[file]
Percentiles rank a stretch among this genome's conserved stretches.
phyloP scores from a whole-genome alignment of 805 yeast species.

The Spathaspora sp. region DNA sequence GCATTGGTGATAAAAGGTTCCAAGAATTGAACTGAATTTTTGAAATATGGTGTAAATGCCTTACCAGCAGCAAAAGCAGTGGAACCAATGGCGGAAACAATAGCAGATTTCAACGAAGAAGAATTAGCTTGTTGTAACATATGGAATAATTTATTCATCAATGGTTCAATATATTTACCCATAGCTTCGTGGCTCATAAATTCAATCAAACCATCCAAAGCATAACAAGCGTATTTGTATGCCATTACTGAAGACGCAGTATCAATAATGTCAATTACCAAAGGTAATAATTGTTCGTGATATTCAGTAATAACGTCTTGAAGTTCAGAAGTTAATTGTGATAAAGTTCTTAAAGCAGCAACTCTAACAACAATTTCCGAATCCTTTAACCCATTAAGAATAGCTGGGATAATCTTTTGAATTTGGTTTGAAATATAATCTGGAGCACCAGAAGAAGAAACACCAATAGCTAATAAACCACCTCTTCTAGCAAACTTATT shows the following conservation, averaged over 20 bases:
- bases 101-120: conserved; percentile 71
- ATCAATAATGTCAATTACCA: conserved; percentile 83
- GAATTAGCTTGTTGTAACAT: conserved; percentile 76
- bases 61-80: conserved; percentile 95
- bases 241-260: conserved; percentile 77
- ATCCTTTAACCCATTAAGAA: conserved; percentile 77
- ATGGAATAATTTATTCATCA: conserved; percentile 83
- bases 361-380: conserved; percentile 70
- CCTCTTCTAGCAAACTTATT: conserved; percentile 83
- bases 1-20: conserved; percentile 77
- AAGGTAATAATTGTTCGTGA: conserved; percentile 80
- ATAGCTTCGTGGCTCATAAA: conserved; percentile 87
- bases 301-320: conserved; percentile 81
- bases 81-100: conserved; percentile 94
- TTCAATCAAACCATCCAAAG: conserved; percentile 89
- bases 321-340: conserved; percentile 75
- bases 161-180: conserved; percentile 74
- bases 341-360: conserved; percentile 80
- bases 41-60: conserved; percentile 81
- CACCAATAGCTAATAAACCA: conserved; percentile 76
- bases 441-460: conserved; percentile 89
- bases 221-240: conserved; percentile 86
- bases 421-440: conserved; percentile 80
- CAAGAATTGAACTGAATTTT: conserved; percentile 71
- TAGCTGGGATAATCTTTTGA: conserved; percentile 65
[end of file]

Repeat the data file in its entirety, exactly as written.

Percentiles rank a stretch among this genome's conserved stretches.
phyloP scores from a whole-genome alignment of 805 yeast species.

The Spathaspora sp. region DNA sequence GCATTGGTGATAAAAGGTTCCAAGAATTGAACTGAATTTTTGAAATATGGTGTAAATGCCTTACCAGCAGCAAAAGCAGTGGAACCAATGGCGGAAACAATAGCAGATTTCAACGAAGAAGAATTAGCTTGTTGTAACATATGGAATAATTTATTCATCAATGGTTCAATATATTTACCCATAGCTTCGTGGCTCATAAATTCAATCAAACCATCCAAAGCATAACAAGCGTATTTGTATGCCATTACTGAAGACGCAGTATCAATAATGTCAATTACCAAAGGTAATAATTGTTCGTGATATTCAGTAATAACGTCTTGAAGTTCAGAAGTTAATTGTGATAAAGTTCTTAAAGCAGCAACTCTAACAACAATTTCCGAATCCTTTAACCCATTAAGAATAGCTGGGATAATCTTTTGAATTTGGTTTGAAATATAATCTGGAGCACCAGAAGAAGAAACACCAATAGCTAATAAACCACCTCTTCTAGCAAACTTATT shows the following conservation, averaged over 20 bases:
- bases 101-120: conserved; percentile 71
- ATCAATAATGTCAATTACCA: conserved; percentile 83
- GAATTAGCTTGTTGTAACAT: conserved; percentile 76
- bases 61-80: conserved; percentile 95
- bases 241-260: conserved; percentile 77
- ATCCTTTAACCCATTAAGAA: conserved; percentile 77
- ATGGAATAATTTATTCATCA: conserved; percentile 83
- bases 361-380: conserved; percentile 70
- CCTCTTCTAGCAAACTTATT: conserved; percentile 83
- bases 1-20: conserved; percentile 77
- AAGGTAATAATTGTTCGTGA: conserved; percentile 80
- ATAGCTTCGTGGCTCATAAA: conserved; percentile 87
- bases 301-320: conserved; percentile 81
- bases 81-100: conserved; percentile 94
- TTCAATCAAACCATCCAAAG: conserved; percentile 89
- bases 321-340: conserved; percentile 75
- bases 161-180: conserved; percentile 74
- bases 341-360: conserved; percentile 80
- bases 41-60: conserved; percentile 81
- CACCAATAGCTAATAAACCA: conserved; percentile 76
- bases 441-460: conserved; percentile 89
- bases 221-240: conserved; percentile 86
- bases 421-440: conserved; percentile 80
- CAAGAATTGAACTGAATTTT: conserved; percentile 71
- TAGCTGGGATAATCTTTTGA: conserved; percentile 65